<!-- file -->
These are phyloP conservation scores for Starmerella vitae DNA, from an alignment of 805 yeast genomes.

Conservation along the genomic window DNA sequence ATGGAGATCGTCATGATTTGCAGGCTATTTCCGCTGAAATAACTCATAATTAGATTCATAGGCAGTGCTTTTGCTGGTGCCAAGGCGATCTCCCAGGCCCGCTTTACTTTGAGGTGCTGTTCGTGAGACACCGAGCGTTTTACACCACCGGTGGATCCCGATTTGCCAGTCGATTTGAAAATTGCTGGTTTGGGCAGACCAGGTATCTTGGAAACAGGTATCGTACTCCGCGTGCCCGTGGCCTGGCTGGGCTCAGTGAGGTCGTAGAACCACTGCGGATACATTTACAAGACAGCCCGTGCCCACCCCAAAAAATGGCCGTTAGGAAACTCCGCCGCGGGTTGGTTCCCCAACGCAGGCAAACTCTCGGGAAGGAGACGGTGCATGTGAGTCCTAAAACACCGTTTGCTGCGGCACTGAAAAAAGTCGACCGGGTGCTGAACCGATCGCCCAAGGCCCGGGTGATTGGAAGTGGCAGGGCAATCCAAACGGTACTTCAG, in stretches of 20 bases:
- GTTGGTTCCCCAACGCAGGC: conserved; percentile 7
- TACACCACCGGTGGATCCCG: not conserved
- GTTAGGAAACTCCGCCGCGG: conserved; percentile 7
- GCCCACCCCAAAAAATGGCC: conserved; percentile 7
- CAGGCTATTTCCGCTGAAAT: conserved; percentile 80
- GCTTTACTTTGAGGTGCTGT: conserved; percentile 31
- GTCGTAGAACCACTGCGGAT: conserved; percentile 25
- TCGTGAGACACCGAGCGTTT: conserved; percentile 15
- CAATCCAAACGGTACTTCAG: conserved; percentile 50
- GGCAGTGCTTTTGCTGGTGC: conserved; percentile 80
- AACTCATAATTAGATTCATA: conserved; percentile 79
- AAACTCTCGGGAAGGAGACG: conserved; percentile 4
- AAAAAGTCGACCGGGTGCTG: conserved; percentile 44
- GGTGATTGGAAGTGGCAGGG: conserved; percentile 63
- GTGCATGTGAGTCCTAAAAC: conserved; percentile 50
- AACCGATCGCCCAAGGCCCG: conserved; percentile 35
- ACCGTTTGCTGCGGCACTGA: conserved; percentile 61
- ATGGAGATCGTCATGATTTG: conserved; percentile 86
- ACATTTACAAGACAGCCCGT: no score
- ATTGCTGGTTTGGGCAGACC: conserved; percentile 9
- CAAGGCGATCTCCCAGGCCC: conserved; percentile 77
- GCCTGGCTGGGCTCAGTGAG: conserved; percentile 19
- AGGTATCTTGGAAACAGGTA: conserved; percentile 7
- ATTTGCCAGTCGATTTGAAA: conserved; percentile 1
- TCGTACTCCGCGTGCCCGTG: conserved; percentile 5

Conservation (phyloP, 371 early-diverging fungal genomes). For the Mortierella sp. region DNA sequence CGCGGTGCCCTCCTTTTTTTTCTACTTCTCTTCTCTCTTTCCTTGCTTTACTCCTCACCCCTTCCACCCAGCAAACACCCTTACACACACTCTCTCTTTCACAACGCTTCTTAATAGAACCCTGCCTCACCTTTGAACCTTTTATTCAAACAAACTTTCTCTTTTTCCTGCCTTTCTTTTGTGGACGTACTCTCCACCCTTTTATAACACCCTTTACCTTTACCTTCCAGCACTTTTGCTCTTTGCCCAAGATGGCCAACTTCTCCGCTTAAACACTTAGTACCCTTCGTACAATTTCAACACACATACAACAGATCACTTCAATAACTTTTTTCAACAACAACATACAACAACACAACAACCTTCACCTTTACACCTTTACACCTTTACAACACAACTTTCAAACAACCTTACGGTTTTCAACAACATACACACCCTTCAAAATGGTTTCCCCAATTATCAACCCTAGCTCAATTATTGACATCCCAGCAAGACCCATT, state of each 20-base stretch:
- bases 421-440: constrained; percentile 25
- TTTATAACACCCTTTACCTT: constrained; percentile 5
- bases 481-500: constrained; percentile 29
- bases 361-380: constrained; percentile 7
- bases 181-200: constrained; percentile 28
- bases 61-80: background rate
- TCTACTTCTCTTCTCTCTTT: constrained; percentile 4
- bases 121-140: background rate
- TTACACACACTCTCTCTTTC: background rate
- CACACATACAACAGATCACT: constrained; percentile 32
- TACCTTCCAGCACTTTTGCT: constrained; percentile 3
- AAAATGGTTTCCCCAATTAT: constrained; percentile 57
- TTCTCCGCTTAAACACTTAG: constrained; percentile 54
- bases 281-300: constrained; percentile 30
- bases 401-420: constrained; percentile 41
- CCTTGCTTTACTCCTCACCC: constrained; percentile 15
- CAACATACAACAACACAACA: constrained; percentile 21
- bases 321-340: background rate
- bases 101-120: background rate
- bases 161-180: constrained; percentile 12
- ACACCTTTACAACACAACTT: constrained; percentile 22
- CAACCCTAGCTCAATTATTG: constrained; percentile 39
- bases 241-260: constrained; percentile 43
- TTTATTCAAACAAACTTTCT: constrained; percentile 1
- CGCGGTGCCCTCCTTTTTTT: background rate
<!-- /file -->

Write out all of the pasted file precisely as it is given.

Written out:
These are phyloP conservation scores for Starmerella vitae DNA, from an alignment of 805 yeast genomes.

Conservation along the genomic window DNA sequence ATGGAGATCGTCATGATTTGCAGGCTATTTCCGCTGAAATAACTCATAATTAGATTCATAGGCAGTGCTTTTGCTGGTGCCAAGGCGATCTCCCAGGCCCGCTTTACTTTGAGGTGCTGTTCGTGAGACACCGAGCGTTTTACACCACCGGTGGATCCCGATTTGCCAGTCGATTTGAAAATTGCTGGTTTGGGCAGACCAGGTATCTTGGAAACAGGTATCGTACTCCGCGTGCCCGTGGCCTGGCTGGGCTCAGTGAGGTCGTAGAACCACTGCGGATACATTTACAAGACAGCCCGTGCCCACCCCAAAAAATGGCCGTTAGGAAACTCCGCCGCGGGTTGGTTCCCCAACGCAGGCAAACTCTCGGGAAGGAGACGGTGCATGTGAGTCCTAAAACACCGTTTGCTGCGGCACTGAAAAAAGTCGACCGGGTGCTGAACCGATCGCCCAAGGCCCGGGTGATTGGAAGTGGCAGGGCAATCCAAACGGTACTTCAG, in stretches of 20 bases:
- GTTGGTTCCCCAACGCAGGC: conserved; percentile 7
- TACACCACCGGTGGATCCCG: not conserved
- GTTAGGAAACTCCGCCGCGG: conserved; percentile 7
- GCCCACCCCAAAAAATGGCC: conserved; percentile 7
- CAGGCTATTTCCGCTGAAAT: conserved; percentile 80
- GCTTTACTTTGAGGTGCTGT: conserved; percentile 31
- GTCGTAGAACCACTGCGGAT: conserved; percentile 25
- TCGTGAGACACCGAGCGTTT: conserved; percentile 15
- CAATCCAAACGGTACTTCAG: conserved; percentile 50
- GGCAGTGCTTTTGCTGGTGC: conserved; percentile 80
- AACTCATAATTAGATTCATA: conserved; percentile 79
- AAACTCTCGGGAAGGAGACG: conserved; percentile 4
- AAAAAGTCGACCGGGTGCTG: conserved; percentile 44
- GGTGATTGGAAGTGGCAGGG: conserved; percentile 63
- GTGCATGTGAGTCCTAAAAC: conserved; percentile 50
- AACCGATCGCCCAAGGCCCG: conserved; percentile 35
- ACCGTTTGCTGCGGCACTGA: conserved; percentile 61
- ATGGAGATCGTCATGATTTG: conserved; percentile 86
- ACATTTACAAGACAGCCCGT: no score
- ATTGCTGGTTTGGGCAGACC: conserved; percentile 9
- CAAGGCGATCTCCCAGGCCC: conserved; percentile 77
- GCCTGGCTGGGCTCAGTGAG: conserved; percentile 19
- AGGTATCTTGGAAACAGGTA: conserved; percentile 7
- ATTTGCCAGTCGATTTGAAA: conserved; percentile 1
- TCGTACTCCGCGTGCCCGTG: conserved; percentile 5

Conservation (phyloP, 371 early-diverging fungal genomes). For the Mortierella sp. region DNA sequence CGCGGTGCCCTCCTTTTTTTTCTACTTCTCTTCTCTCTTTCCTTGCTTTACTCCTCACCCCTTCCACCCAGCAAACACCCTTACACACACTCTCTCTTTCACAACGCTTCTTAATAGAACCCTGCCTCACCTTTGAACCTTTTATTCAAACAAACTTTCTCTTTTTCCTGCCTTTCTTTTGTGGACGTACTCTCCACCCTTTTATAACACCCTTTACCTTTACCTTCCAGCACTTTTGCTCTTTGCCCAAGATGGCCAACTTCTCCGCTTAAACACTTAGTACCCTTCGTACAATTTCAACACACATACAACAGATCACTTCAATAACTTTTTTCAACAACAACATACAACAACACAACAACCTTCACCTTTACACCTTTACACCTTTACAACACAACTTTCAAACAACCTTACGGTTTTCAACAACATACACACCCTTCAAAATGGTTTCCCCAATTATCAACCCTAGCTCAATTATTGACATCCCAGCAAGACCCATT, state of each 20-base stretch:
- bases 421-440: constrained; percentile 25
- TTTATAACACCCTTTACCTT: constrained; percentile 5
- bases 481-500: constrained; percentile 29
- bases 361-380: constrained; percentile 7
- bases 181-200: constrained; percentile 28
- bases 61-80: background rate
- TCTACTTCTCTTCTCTCTTT: constrained; percentile 4
- bases 121-140: background rate
- TTACACACACTCTCTCTTTC: background rate
- CACACATACAACAGATCACT: constrained; percentile 32
- TACCTTCCAGCACTTTTGCT: constrained; percentile 3
- AAAATGGTTTCCCCAATTAT: constrained; percentile 57
- TTCTCCGCTTAAACACTTAG: constrained; percentile 54
- bases 281-300: constrained; percentile 30
- bases 401-420: constrained; percentile 41
- CCTTGCTTTACTCCTCACCC: constrained; percentile 15
- CAACATACAACAACACAACA: constrained; percentile 21
- bases 321-340: background rate
- bases 101-120: background rate
- bases 161-180: constrained; percentile 12
- ACACCTTTACAACACAACTT: constrained; percentile 22
- CAACCCTAGCTCAATTATTG: constrained; percentile 39
- bases 241-260: constrained; percentile 43
- TTTATTCAAACAAACTTTCT: constrained; percentile 1
- CGCGGTGCCCTCCTTTTTTT: background rate